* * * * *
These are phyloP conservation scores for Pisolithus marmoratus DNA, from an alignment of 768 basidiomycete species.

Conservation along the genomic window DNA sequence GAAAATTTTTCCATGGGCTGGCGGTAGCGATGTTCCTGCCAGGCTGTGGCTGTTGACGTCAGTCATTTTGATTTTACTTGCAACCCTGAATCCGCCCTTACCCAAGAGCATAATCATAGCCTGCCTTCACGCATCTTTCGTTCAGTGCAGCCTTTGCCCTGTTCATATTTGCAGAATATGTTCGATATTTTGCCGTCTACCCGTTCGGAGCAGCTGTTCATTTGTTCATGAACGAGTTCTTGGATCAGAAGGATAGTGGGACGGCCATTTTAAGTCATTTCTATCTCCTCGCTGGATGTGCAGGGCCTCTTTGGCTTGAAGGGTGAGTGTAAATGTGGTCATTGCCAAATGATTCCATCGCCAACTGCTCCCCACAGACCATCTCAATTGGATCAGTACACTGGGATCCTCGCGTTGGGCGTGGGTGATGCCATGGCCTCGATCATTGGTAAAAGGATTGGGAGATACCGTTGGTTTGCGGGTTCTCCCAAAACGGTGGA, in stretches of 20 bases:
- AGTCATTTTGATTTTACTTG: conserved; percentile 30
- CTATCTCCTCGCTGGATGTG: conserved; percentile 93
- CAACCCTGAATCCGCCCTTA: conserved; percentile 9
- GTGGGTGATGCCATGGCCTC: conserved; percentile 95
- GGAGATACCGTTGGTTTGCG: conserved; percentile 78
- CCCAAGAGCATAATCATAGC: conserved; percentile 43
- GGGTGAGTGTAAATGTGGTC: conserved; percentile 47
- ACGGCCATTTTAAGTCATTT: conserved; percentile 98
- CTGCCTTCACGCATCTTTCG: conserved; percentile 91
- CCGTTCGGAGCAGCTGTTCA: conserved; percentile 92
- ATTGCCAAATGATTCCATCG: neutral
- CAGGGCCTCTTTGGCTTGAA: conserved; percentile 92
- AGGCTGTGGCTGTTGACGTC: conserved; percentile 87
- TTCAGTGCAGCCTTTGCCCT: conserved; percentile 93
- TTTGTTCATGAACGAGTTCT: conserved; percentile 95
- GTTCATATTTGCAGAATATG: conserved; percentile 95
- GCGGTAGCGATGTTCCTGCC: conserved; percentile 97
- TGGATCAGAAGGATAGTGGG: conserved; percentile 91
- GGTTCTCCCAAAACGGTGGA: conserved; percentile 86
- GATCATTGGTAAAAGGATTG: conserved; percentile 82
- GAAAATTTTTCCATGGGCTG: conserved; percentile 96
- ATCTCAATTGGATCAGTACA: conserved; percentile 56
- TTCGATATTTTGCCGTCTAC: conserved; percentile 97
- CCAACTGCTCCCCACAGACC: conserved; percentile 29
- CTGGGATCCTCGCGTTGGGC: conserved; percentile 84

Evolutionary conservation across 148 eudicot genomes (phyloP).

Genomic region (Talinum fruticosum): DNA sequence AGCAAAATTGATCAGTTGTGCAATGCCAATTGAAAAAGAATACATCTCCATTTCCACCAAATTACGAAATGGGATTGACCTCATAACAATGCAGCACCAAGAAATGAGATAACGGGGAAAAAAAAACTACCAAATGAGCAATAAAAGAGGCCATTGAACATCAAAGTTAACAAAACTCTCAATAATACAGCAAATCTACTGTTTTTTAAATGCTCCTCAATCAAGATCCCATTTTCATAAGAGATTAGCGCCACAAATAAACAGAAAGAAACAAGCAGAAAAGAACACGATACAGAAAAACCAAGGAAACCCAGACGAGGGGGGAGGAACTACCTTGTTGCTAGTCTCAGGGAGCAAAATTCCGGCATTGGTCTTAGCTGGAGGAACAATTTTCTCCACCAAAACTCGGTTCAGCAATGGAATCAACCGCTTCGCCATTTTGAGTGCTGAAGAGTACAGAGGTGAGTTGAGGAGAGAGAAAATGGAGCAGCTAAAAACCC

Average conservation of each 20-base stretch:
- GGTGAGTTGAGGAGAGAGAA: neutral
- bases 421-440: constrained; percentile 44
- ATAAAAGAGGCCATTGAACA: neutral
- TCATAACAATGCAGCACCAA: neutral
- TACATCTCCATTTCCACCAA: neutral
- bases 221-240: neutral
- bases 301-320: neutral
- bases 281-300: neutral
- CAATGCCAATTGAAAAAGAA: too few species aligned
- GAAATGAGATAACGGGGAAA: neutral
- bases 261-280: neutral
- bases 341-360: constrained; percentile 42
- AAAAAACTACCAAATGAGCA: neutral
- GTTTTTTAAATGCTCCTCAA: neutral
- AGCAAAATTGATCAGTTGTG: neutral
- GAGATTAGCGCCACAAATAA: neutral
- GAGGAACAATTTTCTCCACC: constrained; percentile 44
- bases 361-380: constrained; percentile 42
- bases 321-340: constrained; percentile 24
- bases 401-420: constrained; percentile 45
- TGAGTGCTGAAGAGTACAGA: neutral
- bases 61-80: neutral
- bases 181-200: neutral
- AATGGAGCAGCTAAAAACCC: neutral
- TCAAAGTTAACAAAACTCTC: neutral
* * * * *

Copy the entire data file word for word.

These are phyloP conservation scores for Pisolithus marmoratus DNA, from an alignment of 768 basidiomycete species.

Conservation along the genomic window DNA sequence GAAAATTTTTCCATGGGCTGGCGGTAGCGATGTTCCTGCCAGGCTGTGGCTGTTGACGTCAGTCATTTTGATTTTACTTGCAACCCTGAATCCGCCCTTACCCAAGAGCATAATCATAGCCTGCCTTCACGCATCTTTCGTTCAGTGCAGCCTTTGCCCTGTTCATATTTGCAGAATATGTTCGATATTTTGCCGTCTACCCGTTCGGAGCAGCTGTTCATTTGTTCATGAACGAGTTCTTGGATCAGAAGGATAGTGGGACGGCCATTTTAAGTCATTTCTATCTCCTCGCTGGATGTGCAGGGCCTCTTTGGCTTGAAGGGTGAGTGTAAATGTGGTCATTGCCAAATGATTCCATCGCCAACTGCTCCCCACAGACCATCTCAATTGGATCAGTACACTGGGATCCTCGCGTTGGGCGTGGGTGATGCCATGGCCTCGATCATTGGTAAAAGGATTGGGAGATACCGTTGGTTTGCGGGTTCTCCCAAAACGGTGGA, in stretches of 20 bases:
- AGTCATTTTGATTTTACTTG: conserved; percentile 30
- CTATCTCCTCGCTGGATGTG: conserved; percentile 93
- CAACCCTGAATCCGCCCTTA: conserved; percentile 9
- GTGGGTGATGCCATGGCCTC: conserved; percentile 95
- GGAGATACCGTTGGTTTGCG: conserved; percentile 78
- CCCAAGAGCATAATCATAGC: conserved; percentile 43
- GGGTGAGTGTAAATGTGGTC: conserved; percentile 47
- ACGGCCATTTTAAGTCATTT: conserved; percentile 98
- CTGCCTTCACGCATCTTTCG: conserved; percentile 91
- CCGTTCGGAGCAGCTGTTCA: conserved; percentile 92
- ATTGCCAAATGATTCCATCG: neutral
- CAGGGCCTCTTTGGCTTGAA: conserved; percentile 92
- AGGCTGTGGCTGTTGACGTC: conserved; percentile 87
- TTCAGTGCAGCCTTTGCCCT: conserved; percentile 93
- TTTGTTCATGAACGAGTTCT: conserved; percentile 95
- GTTCATATTTGCAGAATATG: conserved; percentile 95
- GCGGTAGCGATGTTCCTGCC: conserved; percentile 97
- TGGATCAGAAGGATAGTGGG: conserved; percentile 91
- GGTTCTCCCAAAACGGTGGA: conserved; percentile 86
- GATCATTGGTAAAAGGATTG: conserved; percentile 82
- GAAAATTTTTCCATGGGCTG: conserved; percentile 96
- ATCTCAATTGGATCAGTACA: conserved; percentile 56
- TTCGATATTTTGCCGTCTAC: conserved; percentile 97
- CCAACTGCTCCCCACAGACC: conserved; percentile 29
- CTGGGATCCTCGCGTTGGGC: conserved; percentile 84

Evolutionary conservation across 148 eudicot genomes (phyloP).

Genomic region (Talinum fruticosum): DNA sequence AGCAAAATTGATCAGTTGTGCAATGCCAATTGAAAAAGAATACATCTCCATTTCCACCAAATTACGAAATGGGATTGACCTCATAACAATGCAGCACCAAGAAATGAGATAACGGGGAAAAAAAAACTACCAAATGAGCAATAAAAGAGGCCATTGAACATCAAAGTTAACAAAACTCTCAATAATACAGCAAATCTACTGTTTTTTAAATGCTCCTCAATCAAGATCCCATTTTCATAAGAGATTAGCGCCACAAATAAACAGAAAGAAACAAGCAGAAAAGAACACGATACAGAAAAACCAAGGAAACCCAGACGAGGGGGGAGGAACTACCTTGTTGCTAGTCTCAGGGAGCAAAATTCCGGCATTGGTCTTAGCTGGAGGAACAATTTTCTCCACCAAAACTCGGTTCAGCAATGGAATCAACCGCTTCGCCATTTTGAGTGCTGAAGAGTACAGAGGTGAGTTGAGGAGAGAGAAAATGGAGCAGCTAAAAACCC

Average conservation of each 20-base stretch:
- GGTGAGTTGAGGAGAGAGAA: neutral
- bases 421-440: constrained; percentile 44
- ATAAAAGAGGCCATTGAACA: neutral
- TCATAACAATGCAGCACCAA: neutral
- TACATCTCCATTTCCACCAA: neutral
- bases 221-240: neutral
- bases 301-320: neutral
- bases 281-300: neutral
- CAATGCCAATTGAAAAAGAA: too few species aligned
- GAAATGAGATAACGGGGAAA: neutral
- bases 261-280: neutral
- bases 341-360: constrained; percentile 42
- AAAAAACTACCAAATGAGCA: neutral
- GTTTTTTAAATGCTCCTCAA: neutral
- AGCAAAATTGATCAGTTGTG: neutral
- GAGATTAGCGCCACAAATAA: neutral
- GAGGAACAATTTTCTCCACC: constrained; percentile 44
- bases 361-380: constrained; percentile 42
- bases 321-340: constrained; percentile 24
- bases 401-420: constrained; percentile 45
- TGAGTGCTGAAGAGTACAGA: neutral
- bases 61-80: neutral
- bases 181-200: neutral
- AATGGAGCAGCTAAAAACCC: neutral
- TCAAAGTTAACAAAACTCTC: neutral